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Why You Need to Comply with your Subpoena


In the most basic sense, a subpoena is a request for evidence to use in a criminal case. The court issues subpoenas to individuals who can provide this evidence, which can be anything from a testimony about an event to a document that shows critical information about the event.

A subpoena is not a summons. It does not mean that you are facing a lawsuit or that you are the subject of a criminal investigation. A subpoena is merely a request for evidence, and this request may require you to appear in court. Failure to comply with the terms of your subpoena is an act of contempt of court, which can have criminal penalties.

Subpoenas are Legally Binding

You can be required to pay a fine or face other penalties for failing to comply with your subpoena. In most cases, the court holds a hearing to determine whether the party did actually commit an act of contempt of court. At this hearing, the party may explain why he or she did not comply with the subpoena.

Understanding your Subpoena

There are two types of subpoena you can receive: a subpoena ad testificandum, which requires its receiver to provide testimony to the court either in person or via telephone, and a subpoena duces tecum, which requires its receiver to provide physical evidence either to the court or to one of the parties involved in a case.

Your Fifth Amendment Right

Every American’s right to avoid self-incrimination, guaranteed by the Fifth Amendment to the Constitution, often comes up in discussions about subpoenas and the legal requirement to comply with them. You have the right to refuse to provide testimony or documents that incriminate you in a criminal investigation and if the testimony or documents you are asked to provide can potentially implicate you in the alleged offense, you can find yourself facing a dilemma. At this point, contact a criminal defense lawyer to discuss your rights and options for handling the subpoena. Your lawyer can help you prepare your testimony to provide truthful information without incriminating yourself. Do not provide a false testimony in an attempt to avoid self-incrimination.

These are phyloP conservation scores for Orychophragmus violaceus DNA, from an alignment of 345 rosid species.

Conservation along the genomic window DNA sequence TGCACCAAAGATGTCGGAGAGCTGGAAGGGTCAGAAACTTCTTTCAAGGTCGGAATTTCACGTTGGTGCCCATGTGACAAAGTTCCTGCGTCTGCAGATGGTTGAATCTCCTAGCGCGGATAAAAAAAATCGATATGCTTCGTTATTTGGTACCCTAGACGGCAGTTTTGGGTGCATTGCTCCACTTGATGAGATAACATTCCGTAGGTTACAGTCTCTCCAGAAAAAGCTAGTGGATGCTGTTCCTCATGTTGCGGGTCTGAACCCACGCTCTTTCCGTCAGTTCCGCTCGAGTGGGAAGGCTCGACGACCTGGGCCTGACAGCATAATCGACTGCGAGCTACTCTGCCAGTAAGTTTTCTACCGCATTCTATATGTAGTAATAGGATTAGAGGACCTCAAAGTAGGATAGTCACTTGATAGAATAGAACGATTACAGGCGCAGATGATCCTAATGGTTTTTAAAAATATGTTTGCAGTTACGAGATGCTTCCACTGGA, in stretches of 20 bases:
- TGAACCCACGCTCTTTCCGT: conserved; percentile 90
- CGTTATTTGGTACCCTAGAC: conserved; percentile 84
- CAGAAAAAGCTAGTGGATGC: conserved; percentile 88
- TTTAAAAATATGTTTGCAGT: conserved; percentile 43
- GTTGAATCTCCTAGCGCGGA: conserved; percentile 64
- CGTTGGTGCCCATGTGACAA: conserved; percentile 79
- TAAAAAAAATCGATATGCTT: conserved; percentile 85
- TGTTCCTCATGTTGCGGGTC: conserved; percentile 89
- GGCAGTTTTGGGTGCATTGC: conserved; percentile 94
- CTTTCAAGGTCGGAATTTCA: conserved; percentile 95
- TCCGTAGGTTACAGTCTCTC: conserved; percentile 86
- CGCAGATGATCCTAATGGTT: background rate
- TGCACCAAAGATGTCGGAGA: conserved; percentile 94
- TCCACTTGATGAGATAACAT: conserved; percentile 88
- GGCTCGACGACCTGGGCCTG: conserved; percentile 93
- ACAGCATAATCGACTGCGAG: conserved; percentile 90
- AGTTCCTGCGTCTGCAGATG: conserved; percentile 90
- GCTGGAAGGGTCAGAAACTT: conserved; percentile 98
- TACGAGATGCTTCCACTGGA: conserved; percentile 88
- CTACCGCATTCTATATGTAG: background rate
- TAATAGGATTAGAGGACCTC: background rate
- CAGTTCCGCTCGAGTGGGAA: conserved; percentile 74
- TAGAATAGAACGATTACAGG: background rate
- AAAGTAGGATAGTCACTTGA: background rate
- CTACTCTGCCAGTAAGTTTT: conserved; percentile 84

You do not have the right to destroy documents requested through a subpoena, even if these documents incriminate you. Give your lawyer any documents you are asked to provide to the court before passing them onto the court. Your lawyer can review them to determine how best to handle the request.

Work with an Experienced Miami Criminal Defense Lawyer

If you have received a subpoena, you need to comply with its terms. If you are not sure how to do this or if you think compliance could potentially incriminate you in the criminal case, speak with an experienced criminal defense lawyer about how to handle the request before you move forward with it. Whatever you do, do not ignore the subpoena. Contact our team of experienced Miami criminal defense lawyers at Ratzan & Faccidomo, LLC today to set up your initial consultation with us.



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